The Lorax is the original eco warrior and his message still rings loud today in this fable about the dangers of destroying our forests, told in the trademark rhyme of the irrepressible Dr. Seuss.
"Mister! He said with a sawdusty sneeze, I am the Lorax. I speak for the trees."
The Lorax is a hilarious and timeless story with the trademark humour and silly rhymes of Dr. Seuss, that packs a punch with its ecological message without feeling heavy-handed or worthy. The Lorax is the original eco warrior as he tries to save the Truffula trees from the greedy once-ler's axe, and the Dr Seuss blend of zany pictures and unique rhyme, rhythm and repetition mean that all ages will learn from and love this wonderful book.
As part of a major rebrand programme, HarperCollins has relaunched 17 of Dr. Seuss's best-selling books, including such perennial favourites as The Cat in the Hat, Green Eggs and Ham and Fox in Socks. In response to consumer demand, the bright new cover designs incorporate much needed guidance on reading levels, with the standard paperbacks divided into three reading strands - Blue Back Books for parents to share with young children, Green Back Books for budding readers to tackle on their own, and Yellow Back Books for older, more fluent readers to enjoy. The Lorax belongs to the Yellow Back Book range.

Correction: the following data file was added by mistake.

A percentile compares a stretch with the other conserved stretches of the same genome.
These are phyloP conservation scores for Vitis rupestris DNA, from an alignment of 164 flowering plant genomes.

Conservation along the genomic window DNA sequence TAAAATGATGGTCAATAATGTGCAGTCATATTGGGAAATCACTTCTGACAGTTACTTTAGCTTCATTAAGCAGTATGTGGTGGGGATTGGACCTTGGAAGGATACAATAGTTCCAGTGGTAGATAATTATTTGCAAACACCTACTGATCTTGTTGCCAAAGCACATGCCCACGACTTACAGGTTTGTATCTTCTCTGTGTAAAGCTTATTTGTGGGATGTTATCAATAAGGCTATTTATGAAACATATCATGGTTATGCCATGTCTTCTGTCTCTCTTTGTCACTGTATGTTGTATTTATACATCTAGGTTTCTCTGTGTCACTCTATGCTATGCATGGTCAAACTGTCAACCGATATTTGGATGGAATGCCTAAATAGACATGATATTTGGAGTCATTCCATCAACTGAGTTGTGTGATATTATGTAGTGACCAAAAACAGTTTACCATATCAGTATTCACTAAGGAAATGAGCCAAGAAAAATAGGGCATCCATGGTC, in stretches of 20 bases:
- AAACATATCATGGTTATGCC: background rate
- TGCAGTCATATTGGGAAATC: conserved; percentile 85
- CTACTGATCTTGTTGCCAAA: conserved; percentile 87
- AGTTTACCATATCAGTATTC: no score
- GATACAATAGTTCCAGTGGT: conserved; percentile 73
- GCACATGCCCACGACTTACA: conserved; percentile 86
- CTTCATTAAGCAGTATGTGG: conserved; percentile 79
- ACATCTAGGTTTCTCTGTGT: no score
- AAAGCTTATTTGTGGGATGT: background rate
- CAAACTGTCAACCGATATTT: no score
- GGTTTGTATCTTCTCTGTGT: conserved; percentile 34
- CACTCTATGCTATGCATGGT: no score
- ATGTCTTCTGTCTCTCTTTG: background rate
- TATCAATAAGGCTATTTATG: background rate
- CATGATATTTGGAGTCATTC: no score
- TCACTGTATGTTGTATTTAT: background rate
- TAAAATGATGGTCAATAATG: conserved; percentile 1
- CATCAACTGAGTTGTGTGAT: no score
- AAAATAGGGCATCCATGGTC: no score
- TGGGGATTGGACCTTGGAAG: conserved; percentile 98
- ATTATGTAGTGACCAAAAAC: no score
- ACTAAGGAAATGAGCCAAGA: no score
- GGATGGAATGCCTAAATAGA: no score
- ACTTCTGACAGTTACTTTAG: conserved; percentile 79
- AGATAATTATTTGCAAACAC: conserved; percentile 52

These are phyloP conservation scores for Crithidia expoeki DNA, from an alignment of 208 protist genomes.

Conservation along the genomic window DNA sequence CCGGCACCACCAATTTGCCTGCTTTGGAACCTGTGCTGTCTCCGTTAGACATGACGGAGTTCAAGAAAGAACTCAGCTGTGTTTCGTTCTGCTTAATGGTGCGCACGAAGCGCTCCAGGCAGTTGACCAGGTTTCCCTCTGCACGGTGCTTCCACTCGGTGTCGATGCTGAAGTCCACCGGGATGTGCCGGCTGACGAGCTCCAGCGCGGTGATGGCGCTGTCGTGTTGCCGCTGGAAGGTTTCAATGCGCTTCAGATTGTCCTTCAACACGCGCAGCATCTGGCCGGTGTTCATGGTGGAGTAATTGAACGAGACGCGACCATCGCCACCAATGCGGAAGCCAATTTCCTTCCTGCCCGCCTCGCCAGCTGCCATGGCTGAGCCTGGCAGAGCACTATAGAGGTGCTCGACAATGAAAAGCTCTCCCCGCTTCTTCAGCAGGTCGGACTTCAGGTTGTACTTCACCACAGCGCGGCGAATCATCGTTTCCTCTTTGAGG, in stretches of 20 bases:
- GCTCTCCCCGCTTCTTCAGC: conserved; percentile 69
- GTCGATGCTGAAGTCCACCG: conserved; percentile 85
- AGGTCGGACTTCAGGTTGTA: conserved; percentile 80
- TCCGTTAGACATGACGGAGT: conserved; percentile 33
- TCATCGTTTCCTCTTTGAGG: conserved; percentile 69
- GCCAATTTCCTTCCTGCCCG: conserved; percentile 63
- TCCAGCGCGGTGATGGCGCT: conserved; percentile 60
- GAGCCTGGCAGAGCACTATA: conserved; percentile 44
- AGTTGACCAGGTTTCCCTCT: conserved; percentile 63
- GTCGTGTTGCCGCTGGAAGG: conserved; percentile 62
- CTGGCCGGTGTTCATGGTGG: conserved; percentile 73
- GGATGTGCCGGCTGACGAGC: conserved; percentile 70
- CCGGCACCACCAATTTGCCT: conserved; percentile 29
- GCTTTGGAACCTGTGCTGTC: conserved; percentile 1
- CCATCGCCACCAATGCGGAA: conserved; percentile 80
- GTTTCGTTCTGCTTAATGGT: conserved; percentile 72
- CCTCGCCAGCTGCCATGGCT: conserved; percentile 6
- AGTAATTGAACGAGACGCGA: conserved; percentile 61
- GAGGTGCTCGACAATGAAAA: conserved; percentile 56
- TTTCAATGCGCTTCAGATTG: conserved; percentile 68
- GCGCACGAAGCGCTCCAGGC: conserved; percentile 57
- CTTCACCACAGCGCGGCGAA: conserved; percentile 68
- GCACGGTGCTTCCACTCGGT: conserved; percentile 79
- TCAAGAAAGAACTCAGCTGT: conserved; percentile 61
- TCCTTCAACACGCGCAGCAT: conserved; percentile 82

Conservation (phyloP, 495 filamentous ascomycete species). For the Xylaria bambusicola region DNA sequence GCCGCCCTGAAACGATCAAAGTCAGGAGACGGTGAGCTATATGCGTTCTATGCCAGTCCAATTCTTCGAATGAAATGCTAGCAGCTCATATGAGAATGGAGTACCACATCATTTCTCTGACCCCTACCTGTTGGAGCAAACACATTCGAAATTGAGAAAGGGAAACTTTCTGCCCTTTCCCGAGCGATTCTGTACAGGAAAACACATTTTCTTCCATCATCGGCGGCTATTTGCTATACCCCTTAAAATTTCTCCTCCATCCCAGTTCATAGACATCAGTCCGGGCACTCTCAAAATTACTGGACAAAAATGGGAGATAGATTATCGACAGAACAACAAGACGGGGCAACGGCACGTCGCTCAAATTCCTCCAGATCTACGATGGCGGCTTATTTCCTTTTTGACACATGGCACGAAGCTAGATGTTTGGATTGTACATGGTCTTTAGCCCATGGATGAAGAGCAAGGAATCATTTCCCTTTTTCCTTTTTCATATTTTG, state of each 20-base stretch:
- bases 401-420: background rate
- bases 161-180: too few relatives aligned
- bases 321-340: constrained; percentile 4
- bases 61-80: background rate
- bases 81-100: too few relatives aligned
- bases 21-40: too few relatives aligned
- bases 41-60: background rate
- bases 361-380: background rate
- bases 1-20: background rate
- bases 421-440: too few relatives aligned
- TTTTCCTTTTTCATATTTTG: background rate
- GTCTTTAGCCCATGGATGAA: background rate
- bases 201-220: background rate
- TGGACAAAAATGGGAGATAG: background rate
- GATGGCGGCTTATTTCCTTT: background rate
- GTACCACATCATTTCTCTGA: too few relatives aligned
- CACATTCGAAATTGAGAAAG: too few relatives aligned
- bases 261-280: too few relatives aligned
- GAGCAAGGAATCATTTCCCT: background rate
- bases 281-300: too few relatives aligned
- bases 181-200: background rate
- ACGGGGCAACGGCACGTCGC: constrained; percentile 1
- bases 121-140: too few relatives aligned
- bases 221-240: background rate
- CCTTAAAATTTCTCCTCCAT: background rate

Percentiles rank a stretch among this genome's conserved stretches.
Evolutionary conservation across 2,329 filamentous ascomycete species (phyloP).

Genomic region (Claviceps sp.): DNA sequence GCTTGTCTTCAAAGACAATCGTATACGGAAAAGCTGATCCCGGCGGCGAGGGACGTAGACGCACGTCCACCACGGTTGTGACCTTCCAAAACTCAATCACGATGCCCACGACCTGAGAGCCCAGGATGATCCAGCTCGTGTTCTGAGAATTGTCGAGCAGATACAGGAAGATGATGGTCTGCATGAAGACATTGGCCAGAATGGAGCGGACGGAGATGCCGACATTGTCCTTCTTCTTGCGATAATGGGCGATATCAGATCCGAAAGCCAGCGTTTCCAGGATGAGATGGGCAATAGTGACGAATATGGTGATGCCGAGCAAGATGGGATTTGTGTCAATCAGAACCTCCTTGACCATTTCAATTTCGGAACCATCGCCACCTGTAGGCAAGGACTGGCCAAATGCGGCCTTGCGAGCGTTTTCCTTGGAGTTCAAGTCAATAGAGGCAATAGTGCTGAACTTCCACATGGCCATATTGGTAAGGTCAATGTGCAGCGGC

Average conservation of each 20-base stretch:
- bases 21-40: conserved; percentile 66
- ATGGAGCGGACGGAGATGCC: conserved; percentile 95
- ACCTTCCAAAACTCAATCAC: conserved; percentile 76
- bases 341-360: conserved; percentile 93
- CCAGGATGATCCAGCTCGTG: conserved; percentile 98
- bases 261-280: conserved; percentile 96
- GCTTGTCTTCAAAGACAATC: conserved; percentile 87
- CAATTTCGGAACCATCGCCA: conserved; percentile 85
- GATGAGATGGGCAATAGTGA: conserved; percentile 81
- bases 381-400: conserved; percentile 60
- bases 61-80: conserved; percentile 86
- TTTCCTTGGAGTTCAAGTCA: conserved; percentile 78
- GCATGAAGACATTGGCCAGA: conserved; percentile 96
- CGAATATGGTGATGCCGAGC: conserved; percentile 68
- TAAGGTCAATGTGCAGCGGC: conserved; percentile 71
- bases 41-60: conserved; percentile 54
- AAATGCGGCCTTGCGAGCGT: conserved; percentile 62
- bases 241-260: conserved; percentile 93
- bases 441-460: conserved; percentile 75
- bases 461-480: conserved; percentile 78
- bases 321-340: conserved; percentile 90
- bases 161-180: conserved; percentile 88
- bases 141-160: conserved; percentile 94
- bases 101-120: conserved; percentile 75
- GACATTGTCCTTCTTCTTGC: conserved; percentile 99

Audience: Children / Juvenile
Number of Pages: 64
Edition: Yellow Back Book edition
Publication Date: 9 Mar 2017
Publisher: HarperCollins Publishers
Publication City, Country: London, United Kingdom
Dimensions (cm): 22.5(H) x 16.3(L) x 0.4(W)
Weight (gm): 150
Praise for Dr. Seuss:
"[Dr. Seuss] has...instilled a lifelong love of books, learning and reading [in children]" The Telegraph
"Dr. Seuss ignites a child's imagination with his mischievous characters and zany verses" The Express
"The magic of Dr. Seuss, with his hilarious rhymes, belongs on the family bookshelf" Sunday Times Magazine
"The author... has filled many a childhood with unforgettable characters, stunning illustrations, and of course, glorious rhyme" The Guardian